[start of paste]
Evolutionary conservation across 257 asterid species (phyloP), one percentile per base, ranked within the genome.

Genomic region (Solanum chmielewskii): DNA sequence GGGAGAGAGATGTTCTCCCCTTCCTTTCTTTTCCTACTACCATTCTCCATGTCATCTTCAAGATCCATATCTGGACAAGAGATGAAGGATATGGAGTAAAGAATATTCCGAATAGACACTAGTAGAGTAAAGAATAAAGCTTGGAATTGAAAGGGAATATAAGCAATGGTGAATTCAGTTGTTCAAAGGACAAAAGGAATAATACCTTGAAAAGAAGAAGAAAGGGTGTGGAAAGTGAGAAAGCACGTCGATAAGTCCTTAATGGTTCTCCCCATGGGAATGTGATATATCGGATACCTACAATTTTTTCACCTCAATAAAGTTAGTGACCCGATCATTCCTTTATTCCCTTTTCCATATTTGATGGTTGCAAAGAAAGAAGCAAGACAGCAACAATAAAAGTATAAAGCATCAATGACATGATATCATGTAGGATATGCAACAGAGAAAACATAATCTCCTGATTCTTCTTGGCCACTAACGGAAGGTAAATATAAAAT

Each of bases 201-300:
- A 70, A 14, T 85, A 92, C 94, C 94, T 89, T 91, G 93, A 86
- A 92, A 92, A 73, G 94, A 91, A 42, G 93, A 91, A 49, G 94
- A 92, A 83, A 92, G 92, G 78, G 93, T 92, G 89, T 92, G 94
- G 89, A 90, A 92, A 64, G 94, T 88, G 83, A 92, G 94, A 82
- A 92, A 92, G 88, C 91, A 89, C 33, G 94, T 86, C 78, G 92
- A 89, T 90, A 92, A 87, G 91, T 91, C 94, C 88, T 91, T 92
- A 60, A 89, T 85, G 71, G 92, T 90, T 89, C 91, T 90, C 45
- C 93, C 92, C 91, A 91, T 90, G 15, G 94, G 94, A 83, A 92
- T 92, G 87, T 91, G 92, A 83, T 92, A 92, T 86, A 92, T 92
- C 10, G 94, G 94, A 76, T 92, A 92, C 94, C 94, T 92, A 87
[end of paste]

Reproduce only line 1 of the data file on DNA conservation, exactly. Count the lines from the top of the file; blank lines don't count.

Evolutionary conservation across 257 asterid species (phyloP), one percentile per base, ranked within the genome.